The call came on April 17, 1980. He made his big league debut against the St. Louis Cardinals as a member of the defending World Champions.

There were plenty of players left over from the Family of 1979. John Candelaria was the starting pitcher. Enrique Romo, Dave Roberts and Kent Tekulve all pitched in that post season and in Scurry’s debut.

Omar Moreno, Tim Foli, Dave Parker, Bill Robinson, Bull Madlock, Lee Lacy, Phil Garner, Steve Nicosia, Mike Easler and Manny Sanguillen all played that day. All were fitted for World Series rings the previous October.

Willie Stargell had the day off, but he was on the team as well and played in Scurry’s second game. Bert Blyleven and Don Robinson were also still there.

It seemed like Scurry was practically the only player without a ring on the squad. A repeat was not in the cards for Pittsburgh. They won 83 games and finished far behind the Phillies and Expos in the NL East.

Scurry got into 20 games in 1980 and had a solid 2.15 ERA in 37 2/3 innings.

In 1981 and 1982, he was a reliable reliever for the Pirates. 1982 he had his best season. He saved 12 games and had a 1.74 ERA in 103 2/3 innings, all in relief. The Pirates were still a winning team, but finished well behind St. Louis.

Baseball and Pittsburgh during the 1970s were associated with Roberto Clemente, Willie Stargell, Dave Parker and many Octobers. In the 1980s, baseball and Pittsburgh were associated with the cocaine trials. Scurry was named as one of the many Pirates who purchased cocaine during the trials.

Interest in the sliding scandal ridden team plummeted and they nearly moved to Denver. Scurry missed The Family but was there in time for the drug trials.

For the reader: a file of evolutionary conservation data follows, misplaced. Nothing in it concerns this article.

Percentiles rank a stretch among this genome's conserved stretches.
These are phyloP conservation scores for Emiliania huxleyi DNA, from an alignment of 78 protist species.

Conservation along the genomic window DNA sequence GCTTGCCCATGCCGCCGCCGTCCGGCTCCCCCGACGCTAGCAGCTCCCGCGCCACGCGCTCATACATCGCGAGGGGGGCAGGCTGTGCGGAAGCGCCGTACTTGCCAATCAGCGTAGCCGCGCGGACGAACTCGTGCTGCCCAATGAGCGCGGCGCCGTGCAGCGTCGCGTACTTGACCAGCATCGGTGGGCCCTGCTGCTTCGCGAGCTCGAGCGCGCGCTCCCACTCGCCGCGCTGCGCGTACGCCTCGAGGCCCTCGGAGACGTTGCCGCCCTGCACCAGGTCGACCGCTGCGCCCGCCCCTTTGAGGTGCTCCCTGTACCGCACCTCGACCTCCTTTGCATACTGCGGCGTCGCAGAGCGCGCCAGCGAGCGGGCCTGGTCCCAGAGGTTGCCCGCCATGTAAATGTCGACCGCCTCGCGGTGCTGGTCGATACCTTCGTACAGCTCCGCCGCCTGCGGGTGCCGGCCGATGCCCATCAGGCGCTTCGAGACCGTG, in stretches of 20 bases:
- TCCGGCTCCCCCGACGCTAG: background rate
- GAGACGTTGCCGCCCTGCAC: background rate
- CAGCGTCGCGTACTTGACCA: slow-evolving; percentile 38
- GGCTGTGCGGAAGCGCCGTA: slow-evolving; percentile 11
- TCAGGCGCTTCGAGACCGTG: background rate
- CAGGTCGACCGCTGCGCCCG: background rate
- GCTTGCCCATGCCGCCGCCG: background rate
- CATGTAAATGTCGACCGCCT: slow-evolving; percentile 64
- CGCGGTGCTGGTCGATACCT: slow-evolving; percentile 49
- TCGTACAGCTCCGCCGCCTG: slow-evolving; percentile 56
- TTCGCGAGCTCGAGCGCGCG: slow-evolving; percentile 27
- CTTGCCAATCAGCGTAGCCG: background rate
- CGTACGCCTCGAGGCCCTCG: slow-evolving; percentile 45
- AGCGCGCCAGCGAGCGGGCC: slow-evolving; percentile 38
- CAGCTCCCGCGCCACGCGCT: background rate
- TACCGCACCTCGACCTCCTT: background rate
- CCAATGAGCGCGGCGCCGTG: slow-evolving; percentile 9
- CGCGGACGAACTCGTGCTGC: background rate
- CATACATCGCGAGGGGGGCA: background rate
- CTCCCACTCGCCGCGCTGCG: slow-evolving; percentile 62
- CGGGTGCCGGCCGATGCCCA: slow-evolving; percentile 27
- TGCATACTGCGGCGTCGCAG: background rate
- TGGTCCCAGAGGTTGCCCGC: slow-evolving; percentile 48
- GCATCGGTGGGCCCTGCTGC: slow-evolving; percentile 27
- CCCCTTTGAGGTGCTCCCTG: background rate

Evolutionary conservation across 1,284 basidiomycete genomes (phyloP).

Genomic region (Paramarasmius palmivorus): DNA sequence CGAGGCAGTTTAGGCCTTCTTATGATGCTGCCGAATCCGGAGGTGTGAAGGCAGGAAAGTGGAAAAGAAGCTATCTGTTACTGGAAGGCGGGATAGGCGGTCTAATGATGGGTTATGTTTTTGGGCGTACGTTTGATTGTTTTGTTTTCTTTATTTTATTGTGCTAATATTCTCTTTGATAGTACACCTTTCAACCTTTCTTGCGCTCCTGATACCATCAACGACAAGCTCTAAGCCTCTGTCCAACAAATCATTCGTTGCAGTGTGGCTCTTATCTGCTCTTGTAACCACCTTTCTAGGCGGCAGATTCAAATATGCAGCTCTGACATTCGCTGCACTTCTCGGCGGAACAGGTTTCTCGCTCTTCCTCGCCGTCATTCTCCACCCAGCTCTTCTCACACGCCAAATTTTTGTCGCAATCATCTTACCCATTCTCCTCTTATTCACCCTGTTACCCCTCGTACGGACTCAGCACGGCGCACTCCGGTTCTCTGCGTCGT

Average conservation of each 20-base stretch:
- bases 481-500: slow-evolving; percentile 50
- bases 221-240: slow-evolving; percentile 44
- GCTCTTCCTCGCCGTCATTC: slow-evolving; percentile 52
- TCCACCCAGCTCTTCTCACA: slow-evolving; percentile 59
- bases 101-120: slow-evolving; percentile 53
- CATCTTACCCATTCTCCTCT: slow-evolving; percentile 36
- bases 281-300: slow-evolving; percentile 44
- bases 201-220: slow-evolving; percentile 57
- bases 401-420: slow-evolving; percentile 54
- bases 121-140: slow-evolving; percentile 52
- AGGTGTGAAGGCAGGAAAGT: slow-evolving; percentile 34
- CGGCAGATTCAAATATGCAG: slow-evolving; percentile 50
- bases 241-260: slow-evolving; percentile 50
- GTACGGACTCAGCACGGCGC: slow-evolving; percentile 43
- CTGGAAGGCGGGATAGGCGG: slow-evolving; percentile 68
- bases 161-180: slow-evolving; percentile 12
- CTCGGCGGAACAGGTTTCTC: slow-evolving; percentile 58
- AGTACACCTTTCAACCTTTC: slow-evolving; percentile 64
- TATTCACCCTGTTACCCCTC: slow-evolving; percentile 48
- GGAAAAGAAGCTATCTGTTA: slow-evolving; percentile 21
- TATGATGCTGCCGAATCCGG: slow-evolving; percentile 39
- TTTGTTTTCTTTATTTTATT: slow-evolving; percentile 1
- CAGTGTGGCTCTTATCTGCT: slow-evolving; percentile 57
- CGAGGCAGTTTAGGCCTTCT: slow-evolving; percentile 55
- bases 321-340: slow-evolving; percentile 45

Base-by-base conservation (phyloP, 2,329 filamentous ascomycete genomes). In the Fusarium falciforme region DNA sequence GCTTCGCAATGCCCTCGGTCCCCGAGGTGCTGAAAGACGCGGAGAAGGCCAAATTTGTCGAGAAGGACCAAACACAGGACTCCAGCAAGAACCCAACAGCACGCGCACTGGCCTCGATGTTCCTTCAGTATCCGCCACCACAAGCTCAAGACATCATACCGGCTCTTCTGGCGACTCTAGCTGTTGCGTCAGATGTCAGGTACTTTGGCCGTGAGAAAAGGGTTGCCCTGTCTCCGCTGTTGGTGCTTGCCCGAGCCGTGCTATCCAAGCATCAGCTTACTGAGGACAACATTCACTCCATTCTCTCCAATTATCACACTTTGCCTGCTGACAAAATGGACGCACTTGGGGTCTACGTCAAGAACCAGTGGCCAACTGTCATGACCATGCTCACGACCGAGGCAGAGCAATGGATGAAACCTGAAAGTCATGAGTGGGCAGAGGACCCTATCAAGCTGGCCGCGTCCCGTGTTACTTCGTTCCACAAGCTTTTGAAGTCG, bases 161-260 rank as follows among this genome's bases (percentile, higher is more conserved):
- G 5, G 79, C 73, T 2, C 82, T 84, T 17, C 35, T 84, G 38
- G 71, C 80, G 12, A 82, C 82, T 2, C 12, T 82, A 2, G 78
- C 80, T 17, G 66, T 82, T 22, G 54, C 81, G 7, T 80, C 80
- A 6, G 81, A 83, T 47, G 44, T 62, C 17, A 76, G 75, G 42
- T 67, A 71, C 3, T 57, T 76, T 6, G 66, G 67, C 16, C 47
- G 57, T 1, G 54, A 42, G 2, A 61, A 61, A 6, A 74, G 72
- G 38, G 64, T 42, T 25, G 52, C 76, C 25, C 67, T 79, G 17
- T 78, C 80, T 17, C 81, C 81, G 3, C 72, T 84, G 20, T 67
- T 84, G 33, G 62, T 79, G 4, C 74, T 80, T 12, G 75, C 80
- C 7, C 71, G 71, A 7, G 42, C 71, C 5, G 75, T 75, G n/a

As with many of the players in the drug trials, the Pirates dumped Scurry after the 1985 season. The Yankees purchased his contract and he did not do badly as a middle reliever for manager Lou Piniella in 1986.

Between 1987 and 1989 he bounced between the Yankees, Mariners and Giants systems, pitching 39 games for the 1988 Seattle squad and then his career ended.

Clearly his demons and addictions did not end with his playing career nor with his testimony in the Pittsburgh drug trials. When the Mariners cut him, he was arrested for buying crack in Nevada.

At his Nevada home in October of 1992, not long after Francisco Cabrera sunk the Pirates in the playoffs, Scurry was found being violent in his yard. He was screaming that snakes were all over him. Eventually he stopped breathing and died a week later in the hospital.

It was a sad ending to a life of bad timing and demonized addiction. Had he played a little earlier, who knows what trajectory his life would have gone on?

Sully Baseball Podcast – Questions about potential managers who aren’t getting hired – September 16, 2017

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There are at least 4 and maybe as many as 7 managerial openings in baseball at the end of this season. A group of candidates, including Dave Martinez, Joey Cora and Jose Oquendo, are still available. Why aren’t they front runners for these jobs?

Pondering the hard questions on this episode of Sully Baseball.

While we are at it, enjoy the In Memoriam video.